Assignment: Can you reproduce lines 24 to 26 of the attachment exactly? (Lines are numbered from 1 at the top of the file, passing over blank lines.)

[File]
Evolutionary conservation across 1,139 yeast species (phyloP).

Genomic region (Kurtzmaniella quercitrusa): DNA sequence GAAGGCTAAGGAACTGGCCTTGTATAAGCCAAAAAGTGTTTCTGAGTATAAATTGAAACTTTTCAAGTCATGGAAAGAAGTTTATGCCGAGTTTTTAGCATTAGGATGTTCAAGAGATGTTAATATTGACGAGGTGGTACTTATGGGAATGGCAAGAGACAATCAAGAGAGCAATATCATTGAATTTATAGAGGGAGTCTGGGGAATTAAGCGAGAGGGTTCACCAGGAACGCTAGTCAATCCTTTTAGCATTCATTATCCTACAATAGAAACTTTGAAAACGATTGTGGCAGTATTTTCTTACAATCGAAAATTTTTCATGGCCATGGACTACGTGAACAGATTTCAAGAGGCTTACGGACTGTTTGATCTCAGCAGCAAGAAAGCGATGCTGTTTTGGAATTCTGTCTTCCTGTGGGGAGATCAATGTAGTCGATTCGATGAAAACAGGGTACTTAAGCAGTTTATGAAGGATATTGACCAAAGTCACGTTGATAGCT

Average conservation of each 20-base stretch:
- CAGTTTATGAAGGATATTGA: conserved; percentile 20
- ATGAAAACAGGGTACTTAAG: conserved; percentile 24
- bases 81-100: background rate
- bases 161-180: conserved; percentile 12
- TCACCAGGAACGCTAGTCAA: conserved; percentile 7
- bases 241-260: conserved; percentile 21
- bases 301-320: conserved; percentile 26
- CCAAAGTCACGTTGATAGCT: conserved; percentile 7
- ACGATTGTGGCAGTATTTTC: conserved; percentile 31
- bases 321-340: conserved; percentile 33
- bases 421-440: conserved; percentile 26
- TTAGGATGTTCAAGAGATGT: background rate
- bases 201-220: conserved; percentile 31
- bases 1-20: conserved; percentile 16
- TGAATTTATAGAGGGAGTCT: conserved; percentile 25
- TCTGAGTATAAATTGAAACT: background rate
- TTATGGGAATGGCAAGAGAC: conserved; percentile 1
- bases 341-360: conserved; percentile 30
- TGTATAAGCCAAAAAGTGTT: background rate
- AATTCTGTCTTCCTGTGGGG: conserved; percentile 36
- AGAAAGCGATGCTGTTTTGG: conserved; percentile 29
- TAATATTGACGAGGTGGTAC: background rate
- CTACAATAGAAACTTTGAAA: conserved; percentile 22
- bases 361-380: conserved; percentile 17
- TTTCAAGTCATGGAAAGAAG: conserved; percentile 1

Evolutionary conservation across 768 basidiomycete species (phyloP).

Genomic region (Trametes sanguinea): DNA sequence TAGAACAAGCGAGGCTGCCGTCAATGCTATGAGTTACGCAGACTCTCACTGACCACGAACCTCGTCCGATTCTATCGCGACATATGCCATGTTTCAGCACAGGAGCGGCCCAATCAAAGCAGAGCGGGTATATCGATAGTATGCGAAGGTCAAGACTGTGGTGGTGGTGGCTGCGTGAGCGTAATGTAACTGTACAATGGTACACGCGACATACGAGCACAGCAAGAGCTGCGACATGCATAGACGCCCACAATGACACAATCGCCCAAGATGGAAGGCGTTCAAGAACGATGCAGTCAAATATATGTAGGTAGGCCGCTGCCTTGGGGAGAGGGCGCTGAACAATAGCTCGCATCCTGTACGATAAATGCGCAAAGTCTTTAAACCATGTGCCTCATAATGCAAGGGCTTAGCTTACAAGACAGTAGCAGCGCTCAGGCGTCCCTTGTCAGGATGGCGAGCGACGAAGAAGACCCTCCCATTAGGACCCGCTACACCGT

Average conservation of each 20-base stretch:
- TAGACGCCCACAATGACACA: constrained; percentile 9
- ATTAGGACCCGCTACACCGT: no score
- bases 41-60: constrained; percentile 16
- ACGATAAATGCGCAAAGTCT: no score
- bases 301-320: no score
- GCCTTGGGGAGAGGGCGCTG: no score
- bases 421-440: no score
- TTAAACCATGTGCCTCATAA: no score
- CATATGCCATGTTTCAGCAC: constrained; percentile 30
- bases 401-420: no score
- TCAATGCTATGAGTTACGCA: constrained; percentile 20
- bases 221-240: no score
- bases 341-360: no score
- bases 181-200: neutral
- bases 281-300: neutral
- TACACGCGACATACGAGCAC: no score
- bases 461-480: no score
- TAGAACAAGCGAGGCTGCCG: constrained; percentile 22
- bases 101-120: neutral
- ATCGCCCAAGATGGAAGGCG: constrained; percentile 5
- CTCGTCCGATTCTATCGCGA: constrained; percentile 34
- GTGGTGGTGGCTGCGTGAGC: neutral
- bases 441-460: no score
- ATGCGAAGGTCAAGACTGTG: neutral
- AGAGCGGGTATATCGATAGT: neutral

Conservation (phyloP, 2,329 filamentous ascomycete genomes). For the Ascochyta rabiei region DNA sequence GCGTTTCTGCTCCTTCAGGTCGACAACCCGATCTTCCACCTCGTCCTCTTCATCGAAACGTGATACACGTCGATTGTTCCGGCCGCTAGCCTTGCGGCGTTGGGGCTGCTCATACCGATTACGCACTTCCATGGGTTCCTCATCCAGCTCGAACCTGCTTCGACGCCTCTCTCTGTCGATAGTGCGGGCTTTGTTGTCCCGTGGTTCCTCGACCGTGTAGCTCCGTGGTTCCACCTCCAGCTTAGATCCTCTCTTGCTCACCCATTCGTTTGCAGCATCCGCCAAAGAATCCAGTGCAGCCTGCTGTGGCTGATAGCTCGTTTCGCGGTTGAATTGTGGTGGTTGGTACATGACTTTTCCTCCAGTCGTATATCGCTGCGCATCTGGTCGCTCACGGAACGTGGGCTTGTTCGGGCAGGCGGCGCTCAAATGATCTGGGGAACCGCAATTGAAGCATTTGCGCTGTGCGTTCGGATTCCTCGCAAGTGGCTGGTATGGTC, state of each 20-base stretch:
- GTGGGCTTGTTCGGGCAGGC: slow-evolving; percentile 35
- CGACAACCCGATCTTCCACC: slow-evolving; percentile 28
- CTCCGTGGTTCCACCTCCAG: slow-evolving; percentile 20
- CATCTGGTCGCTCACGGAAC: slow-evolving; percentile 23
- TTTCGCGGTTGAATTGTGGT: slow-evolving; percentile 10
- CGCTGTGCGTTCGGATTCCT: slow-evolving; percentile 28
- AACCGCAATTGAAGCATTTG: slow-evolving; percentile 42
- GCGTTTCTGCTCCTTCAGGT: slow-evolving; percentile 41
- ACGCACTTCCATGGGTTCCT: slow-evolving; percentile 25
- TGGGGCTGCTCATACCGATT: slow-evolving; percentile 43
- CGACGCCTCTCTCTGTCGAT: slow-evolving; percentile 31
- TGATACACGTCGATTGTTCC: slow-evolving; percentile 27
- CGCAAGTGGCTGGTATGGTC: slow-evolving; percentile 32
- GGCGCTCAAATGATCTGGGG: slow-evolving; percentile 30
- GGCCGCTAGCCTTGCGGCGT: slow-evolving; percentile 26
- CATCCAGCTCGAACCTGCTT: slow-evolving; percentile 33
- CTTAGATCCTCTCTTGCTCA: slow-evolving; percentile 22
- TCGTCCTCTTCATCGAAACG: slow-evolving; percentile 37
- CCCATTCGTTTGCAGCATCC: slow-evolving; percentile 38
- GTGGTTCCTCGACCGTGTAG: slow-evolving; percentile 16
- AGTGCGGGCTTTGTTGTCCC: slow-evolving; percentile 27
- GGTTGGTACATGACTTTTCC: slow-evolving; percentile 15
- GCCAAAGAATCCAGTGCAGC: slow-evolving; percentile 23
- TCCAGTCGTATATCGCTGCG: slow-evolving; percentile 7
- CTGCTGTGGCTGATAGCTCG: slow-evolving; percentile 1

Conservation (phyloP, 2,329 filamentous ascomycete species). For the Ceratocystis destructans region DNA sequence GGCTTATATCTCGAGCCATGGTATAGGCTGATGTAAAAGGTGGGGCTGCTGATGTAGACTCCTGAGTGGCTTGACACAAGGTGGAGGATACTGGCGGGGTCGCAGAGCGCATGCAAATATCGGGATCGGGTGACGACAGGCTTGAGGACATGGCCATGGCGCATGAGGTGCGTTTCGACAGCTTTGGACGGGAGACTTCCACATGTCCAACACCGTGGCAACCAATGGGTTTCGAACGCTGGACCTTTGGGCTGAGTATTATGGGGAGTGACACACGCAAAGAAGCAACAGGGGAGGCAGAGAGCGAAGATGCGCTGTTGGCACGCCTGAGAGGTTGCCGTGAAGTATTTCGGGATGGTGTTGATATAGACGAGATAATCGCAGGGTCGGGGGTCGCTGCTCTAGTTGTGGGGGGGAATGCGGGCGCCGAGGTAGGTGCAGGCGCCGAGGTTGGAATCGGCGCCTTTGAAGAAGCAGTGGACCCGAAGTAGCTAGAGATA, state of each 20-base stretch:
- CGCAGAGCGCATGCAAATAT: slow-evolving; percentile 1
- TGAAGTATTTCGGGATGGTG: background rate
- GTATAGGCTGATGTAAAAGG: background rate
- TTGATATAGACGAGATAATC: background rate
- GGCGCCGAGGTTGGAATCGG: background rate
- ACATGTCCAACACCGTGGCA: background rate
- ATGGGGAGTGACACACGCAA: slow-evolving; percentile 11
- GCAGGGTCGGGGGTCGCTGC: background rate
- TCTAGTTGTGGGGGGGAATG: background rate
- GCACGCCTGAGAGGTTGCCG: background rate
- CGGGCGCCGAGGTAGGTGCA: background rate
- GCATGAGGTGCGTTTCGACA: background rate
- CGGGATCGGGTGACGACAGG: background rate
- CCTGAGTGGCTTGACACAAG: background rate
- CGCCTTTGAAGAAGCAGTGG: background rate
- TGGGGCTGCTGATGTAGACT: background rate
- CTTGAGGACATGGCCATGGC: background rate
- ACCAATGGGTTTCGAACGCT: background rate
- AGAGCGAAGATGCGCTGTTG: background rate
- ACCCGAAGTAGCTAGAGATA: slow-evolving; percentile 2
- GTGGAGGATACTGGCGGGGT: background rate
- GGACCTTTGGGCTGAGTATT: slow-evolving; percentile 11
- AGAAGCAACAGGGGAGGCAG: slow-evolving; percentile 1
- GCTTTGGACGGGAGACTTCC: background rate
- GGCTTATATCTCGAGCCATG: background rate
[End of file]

- AGAAAGCGATGCTGTTTTGG: conserved; percentile 29
- TAATATTGACGAGGTGGTAC: background rate
- CTACAATAGAAACTTTGAAA: conserved; percentile 22